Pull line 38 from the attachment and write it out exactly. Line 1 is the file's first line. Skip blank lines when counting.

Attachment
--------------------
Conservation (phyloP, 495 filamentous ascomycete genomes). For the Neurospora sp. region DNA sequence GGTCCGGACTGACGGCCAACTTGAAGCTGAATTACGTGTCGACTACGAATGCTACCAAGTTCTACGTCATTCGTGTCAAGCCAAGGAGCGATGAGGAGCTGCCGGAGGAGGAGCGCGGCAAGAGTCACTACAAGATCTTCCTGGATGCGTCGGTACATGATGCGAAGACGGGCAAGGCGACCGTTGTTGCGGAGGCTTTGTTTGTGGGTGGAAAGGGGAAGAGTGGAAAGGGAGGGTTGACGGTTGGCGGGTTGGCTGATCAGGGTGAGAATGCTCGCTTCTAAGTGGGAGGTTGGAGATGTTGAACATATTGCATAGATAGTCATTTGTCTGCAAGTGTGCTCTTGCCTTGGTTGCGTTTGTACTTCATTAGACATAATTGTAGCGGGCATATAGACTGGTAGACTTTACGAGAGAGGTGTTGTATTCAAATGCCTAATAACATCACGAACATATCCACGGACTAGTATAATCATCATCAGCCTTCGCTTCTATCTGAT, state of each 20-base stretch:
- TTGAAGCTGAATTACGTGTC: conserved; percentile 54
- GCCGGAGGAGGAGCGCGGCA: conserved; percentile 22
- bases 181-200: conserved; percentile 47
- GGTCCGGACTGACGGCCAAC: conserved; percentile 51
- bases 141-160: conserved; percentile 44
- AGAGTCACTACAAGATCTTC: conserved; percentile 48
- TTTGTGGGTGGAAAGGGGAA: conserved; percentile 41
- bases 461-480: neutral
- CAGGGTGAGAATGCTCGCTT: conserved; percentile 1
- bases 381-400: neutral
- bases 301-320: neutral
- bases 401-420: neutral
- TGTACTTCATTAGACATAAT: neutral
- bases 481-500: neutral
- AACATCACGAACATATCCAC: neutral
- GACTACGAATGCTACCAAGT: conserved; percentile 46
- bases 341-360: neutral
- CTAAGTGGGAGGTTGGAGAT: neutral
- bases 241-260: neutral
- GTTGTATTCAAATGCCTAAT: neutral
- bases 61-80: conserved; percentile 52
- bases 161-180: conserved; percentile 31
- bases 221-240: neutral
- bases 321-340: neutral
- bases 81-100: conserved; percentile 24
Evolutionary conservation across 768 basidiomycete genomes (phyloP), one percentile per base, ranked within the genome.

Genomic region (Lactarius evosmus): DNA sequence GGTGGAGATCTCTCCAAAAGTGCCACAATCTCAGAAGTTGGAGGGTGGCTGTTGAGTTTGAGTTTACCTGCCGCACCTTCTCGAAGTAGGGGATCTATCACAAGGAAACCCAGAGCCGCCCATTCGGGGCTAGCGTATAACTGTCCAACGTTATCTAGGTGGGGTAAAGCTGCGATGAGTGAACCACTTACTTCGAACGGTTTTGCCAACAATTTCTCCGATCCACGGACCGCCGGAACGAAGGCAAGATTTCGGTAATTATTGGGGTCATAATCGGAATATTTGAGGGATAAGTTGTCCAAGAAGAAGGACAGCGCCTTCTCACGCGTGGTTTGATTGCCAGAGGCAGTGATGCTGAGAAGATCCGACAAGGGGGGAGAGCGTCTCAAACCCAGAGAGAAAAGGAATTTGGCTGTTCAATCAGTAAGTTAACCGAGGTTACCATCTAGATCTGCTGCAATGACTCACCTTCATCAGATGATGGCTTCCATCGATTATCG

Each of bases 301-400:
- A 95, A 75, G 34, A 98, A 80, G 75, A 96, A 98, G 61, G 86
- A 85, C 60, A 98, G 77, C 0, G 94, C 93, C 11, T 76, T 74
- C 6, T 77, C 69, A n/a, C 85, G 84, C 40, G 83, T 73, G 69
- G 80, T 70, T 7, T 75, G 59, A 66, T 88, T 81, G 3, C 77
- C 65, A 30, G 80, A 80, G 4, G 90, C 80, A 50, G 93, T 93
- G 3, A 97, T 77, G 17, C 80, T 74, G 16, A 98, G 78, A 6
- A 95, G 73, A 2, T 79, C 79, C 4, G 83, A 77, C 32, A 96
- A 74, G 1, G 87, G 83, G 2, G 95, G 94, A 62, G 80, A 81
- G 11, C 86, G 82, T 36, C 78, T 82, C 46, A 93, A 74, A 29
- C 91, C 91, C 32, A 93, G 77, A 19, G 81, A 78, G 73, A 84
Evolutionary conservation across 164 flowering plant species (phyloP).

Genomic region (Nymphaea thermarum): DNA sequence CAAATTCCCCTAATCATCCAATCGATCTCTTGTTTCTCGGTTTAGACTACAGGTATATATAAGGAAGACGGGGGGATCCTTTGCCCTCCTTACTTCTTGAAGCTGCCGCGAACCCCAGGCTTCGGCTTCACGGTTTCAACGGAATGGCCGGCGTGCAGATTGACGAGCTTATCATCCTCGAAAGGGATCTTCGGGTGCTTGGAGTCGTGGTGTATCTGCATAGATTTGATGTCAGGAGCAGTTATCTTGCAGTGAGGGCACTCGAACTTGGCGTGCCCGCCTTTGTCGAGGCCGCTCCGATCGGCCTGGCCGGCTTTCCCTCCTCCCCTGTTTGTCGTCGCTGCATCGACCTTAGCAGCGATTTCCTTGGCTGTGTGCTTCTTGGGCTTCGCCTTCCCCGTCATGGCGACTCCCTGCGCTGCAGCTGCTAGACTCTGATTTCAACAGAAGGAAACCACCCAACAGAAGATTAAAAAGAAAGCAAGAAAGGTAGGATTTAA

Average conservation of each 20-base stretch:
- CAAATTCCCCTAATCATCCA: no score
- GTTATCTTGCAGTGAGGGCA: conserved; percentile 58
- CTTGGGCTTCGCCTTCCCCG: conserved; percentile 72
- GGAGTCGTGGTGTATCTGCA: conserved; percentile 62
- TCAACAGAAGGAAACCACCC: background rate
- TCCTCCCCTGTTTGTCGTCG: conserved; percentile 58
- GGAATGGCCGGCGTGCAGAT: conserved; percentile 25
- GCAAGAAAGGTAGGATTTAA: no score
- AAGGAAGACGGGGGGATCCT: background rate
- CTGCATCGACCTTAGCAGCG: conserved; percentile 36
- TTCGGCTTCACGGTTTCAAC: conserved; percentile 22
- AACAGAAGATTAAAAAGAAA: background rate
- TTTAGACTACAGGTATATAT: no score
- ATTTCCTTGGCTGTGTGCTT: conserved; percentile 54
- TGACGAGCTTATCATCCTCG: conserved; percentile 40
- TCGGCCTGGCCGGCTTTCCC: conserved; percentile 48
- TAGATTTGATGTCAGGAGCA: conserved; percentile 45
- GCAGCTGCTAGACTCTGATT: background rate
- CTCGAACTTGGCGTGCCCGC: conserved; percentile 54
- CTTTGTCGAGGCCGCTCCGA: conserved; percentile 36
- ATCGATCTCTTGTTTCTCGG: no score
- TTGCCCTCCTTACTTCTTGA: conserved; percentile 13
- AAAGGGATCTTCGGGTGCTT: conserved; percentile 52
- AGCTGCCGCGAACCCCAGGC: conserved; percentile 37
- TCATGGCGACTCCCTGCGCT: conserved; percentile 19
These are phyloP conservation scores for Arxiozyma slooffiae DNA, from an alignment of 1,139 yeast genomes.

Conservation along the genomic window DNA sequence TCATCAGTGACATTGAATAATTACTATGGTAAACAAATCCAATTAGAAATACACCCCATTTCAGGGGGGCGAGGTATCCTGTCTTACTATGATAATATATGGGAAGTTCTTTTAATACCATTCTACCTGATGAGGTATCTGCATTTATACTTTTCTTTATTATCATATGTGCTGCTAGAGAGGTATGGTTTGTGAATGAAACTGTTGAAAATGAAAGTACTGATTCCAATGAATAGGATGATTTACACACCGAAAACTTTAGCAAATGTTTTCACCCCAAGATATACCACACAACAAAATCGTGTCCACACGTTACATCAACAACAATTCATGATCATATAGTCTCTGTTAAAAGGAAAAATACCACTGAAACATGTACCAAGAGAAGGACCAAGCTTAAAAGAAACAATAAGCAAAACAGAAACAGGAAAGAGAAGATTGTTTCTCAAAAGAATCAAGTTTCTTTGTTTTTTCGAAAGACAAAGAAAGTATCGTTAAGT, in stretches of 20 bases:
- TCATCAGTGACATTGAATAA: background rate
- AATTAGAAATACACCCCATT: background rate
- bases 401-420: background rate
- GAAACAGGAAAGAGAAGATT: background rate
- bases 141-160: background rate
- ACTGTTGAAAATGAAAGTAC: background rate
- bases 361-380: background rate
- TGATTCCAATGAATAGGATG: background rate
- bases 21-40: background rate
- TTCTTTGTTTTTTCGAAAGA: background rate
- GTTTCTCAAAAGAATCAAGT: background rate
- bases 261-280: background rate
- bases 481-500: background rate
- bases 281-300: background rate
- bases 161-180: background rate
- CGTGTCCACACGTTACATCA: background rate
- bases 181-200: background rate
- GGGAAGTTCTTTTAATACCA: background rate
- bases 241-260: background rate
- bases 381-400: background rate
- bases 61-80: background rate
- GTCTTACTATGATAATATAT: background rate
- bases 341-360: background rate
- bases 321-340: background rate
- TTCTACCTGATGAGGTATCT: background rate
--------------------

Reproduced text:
- G 11, C 86, G 82, T 36, C 78, T 82, C 46, A 93, A 74, A 29